Author(s): Manman Lu, Hannah Jun, Xinxin Chang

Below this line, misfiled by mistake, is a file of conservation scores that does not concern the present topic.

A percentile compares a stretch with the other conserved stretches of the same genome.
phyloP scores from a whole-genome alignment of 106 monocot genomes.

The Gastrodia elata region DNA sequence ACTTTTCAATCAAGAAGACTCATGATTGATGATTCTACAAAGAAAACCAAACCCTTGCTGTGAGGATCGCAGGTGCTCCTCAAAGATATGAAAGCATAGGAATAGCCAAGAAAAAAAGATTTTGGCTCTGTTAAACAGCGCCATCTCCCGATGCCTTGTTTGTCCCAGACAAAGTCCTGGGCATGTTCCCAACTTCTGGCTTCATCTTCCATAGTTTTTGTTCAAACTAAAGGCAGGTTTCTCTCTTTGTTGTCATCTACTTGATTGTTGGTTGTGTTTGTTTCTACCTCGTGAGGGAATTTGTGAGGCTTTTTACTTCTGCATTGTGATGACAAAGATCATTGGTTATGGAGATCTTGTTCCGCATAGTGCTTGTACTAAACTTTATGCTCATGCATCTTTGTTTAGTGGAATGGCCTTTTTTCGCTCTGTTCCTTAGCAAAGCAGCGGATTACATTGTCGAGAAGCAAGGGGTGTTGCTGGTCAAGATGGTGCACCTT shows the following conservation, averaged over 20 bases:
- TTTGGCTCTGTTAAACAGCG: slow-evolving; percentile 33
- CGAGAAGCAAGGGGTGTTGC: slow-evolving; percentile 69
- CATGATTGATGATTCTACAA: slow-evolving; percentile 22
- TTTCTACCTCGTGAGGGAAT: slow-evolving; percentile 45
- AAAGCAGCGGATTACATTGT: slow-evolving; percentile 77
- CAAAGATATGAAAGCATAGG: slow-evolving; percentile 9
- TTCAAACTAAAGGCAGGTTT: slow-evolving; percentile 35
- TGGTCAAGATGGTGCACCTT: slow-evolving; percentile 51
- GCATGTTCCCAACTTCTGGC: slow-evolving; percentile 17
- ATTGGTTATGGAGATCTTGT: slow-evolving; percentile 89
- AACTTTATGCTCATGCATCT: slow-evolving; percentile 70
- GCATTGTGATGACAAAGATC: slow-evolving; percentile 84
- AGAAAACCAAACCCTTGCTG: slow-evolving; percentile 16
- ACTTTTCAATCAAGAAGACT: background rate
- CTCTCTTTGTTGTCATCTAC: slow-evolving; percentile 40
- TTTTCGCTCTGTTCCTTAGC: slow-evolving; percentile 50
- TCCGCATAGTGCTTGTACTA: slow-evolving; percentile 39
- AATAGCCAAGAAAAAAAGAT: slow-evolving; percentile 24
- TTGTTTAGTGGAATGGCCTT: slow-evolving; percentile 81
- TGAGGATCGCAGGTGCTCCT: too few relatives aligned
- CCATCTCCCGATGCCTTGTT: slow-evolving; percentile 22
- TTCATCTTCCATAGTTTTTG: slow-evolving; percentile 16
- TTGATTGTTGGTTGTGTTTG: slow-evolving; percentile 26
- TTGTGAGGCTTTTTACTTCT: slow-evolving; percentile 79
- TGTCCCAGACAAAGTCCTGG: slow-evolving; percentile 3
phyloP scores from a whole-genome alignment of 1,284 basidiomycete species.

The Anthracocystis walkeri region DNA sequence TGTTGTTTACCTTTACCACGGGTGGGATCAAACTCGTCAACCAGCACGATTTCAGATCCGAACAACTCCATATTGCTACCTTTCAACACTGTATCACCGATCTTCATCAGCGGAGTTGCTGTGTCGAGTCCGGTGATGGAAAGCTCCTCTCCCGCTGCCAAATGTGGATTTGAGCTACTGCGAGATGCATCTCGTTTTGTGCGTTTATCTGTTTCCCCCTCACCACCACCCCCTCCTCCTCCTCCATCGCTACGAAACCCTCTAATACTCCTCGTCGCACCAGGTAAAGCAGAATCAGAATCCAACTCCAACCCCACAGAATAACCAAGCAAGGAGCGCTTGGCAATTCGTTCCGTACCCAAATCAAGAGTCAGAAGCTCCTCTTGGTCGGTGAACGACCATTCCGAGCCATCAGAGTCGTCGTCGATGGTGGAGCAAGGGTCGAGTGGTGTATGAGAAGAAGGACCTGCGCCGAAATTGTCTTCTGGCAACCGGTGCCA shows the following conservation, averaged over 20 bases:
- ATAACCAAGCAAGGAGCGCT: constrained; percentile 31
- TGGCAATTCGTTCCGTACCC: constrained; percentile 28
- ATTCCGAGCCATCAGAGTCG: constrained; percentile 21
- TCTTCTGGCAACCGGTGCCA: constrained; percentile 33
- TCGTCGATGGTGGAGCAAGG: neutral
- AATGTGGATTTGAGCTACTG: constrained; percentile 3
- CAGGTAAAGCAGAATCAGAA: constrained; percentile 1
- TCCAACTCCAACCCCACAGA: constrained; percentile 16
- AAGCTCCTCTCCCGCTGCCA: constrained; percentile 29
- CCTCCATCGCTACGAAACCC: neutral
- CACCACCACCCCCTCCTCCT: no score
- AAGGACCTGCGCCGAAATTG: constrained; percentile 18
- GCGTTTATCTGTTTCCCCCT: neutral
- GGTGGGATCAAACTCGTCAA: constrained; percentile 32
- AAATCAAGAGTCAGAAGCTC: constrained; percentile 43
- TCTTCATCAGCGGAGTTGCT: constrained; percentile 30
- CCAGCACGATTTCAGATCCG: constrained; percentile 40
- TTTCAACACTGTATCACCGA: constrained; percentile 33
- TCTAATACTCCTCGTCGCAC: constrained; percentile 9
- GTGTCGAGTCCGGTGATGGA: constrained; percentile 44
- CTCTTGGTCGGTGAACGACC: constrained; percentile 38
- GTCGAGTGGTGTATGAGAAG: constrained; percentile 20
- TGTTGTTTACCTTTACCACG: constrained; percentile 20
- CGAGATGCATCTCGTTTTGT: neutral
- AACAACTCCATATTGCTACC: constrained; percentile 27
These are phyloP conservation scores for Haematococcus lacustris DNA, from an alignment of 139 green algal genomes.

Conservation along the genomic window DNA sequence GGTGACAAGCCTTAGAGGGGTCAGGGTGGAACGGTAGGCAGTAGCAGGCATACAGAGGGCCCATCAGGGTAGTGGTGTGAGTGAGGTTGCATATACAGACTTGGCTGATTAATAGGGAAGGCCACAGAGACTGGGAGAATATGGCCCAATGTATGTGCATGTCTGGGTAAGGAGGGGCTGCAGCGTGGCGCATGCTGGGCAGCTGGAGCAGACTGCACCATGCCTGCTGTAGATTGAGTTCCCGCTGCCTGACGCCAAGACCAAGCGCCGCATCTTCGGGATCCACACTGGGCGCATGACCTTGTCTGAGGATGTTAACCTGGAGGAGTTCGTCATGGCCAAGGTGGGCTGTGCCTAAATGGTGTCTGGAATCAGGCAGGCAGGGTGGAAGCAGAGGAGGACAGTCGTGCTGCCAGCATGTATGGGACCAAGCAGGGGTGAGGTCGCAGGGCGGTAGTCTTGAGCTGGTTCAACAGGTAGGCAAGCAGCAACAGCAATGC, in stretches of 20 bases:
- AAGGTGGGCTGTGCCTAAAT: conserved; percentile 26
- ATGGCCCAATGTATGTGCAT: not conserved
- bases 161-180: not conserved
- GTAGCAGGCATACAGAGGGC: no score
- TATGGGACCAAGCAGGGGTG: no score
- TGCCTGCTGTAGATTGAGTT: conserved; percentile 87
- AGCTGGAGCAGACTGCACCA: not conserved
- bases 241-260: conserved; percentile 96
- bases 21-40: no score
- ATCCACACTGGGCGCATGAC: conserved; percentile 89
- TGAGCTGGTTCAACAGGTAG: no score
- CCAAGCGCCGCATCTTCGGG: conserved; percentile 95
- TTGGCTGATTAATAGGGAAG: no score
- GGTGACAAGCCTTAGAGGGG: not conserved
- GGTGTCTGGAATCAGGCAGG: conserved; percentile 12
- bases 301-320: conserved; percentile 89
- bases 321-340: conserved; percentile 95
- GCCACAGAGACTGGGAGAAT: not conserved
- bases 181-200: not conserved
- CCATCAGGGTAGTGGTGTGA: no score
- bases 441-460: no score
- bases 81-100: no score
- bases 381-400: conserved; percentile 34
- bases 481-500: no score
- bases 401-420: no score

With the rapid growth of China’s entertainment industry, many market watchers have begun to pay attention to the ethical behavior and social responsibility of influential personalities. Since the recent issuance of China’s Celebrities’ Social Responsibility Report, findings have been the focus of intense scrutiny primarily due to mismatches between public perception and findings of the report. In light of this phenomenon, this paper analyzes the extension of Corporate Social Responsibility (CSR) to Individual Social Responsibility (ISR), paying particular attention to the role of the government as facilitator and agenda-setter. Based on China’s cultural strategy and unique institutional environment, our findings suggest that the gap between the report’s findings and public expectations can be largely explained by a lack of consensus-building on what constitutes “ethical” behavior among individuals.